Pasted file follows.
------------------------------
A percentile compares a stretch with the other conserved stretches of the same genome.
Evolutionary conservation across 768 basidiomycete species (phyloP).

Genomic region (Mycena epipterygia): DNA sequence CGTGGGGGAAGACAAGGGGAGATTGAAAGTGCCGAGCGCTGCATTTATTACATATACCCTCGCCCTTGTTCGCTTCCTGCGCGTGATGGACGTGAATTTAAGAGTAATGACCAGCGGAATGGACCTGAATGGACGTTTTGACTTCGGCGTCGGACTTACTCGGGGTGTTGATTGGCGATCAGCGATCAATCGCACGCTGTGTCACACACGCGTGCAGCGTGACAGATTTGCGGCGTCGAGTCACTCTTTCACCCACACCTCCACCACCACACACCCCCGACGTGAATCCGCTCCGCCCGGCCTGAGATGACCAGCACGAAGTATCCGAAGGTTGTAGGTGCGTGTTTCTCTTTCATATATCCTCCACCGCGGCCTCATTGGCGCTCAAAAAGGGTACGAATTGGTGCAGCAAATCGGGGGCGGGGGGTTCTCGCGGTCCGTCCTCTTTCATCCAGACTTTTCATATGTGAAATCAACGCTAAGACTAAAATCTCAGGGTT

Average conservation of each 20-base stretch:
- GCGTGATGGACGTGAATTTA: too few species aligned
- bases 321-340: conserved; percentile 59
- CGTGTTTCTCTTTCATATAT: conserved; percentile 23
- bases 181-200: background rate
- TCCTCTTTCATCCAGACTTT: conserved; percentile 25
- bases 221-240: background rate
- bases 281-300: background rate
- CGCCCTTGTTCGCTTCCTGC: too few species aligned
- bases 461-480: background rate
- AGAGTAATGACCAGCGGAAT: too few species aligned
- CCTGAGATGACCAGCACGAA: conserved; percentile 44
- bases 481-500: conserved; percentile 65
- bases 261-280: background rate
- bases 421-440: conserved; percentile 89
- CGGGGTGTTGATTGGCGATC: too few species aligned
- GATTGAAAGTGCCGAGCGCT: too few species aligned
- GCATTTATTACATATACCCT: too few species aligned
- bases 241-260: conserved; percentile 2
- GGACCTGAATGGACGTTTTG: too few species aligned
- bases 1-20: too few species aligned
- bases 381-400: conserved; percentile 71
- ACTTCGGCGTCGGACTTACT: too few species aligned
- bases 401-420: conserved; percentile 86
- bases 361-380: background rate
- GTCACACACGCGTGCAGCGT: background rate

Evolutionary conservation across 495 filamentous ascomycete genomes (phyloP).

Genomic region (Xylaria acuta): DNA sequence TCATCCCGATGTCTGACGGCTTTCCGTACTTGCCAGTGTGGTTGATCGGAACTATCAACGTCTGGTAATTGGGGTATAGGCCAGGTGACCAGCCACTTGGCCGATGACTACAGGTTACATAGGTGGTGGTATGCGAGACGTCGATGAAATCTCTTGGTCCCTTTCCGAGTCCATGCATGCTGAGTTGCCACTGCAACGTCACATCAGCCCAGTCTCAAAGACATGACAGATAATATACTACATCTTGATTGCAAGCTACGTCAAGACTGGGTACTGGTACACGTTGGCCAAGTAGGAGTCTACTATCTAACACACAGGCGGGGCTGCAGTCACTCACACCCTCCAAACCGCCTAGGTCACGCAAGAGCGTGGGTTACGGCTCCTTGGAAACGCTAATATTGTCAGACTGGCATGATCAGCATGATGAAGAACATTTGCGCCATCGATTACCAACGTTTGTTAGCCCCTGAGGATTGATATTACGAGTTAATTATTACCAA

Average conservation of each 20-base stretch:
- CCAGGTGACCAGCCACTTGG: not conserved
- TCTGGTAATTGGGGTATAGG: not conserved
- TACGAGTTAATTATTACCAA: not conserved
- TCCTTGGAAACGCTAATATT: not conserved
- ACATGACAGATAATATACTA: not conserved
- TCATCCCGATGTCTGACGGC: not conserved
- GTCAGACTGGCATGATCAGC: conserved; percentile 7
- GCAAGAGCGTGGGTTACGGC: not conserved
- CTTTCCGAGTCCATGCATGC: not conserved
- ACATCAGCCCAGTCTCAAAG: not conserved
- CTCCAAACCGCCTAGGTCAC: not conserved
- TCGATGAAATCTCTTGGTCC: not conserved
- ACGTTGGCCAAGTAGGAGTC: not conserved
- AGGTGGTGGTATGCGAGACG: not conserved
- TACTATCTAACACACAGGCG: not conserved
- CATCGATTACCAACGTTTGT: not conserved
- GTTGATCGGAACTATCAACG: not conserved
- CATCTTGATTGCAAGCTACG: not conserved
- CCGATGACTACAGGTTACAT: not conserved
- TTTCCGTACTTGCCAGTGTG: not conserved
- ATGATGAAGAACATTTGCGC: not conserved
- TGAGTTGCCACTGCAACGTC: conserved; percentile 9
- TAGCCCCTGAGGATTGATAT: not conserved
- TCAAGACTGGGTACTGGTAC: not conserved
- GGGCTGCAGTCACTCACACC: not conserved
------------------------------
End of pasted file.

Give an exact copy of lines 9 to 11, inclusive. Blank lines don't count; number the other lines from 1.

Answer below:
- TCCTCTTTCATCCAGACTTT: conserved; percentile 25
- bases 221-240: background rate
- bases 281-300: background rate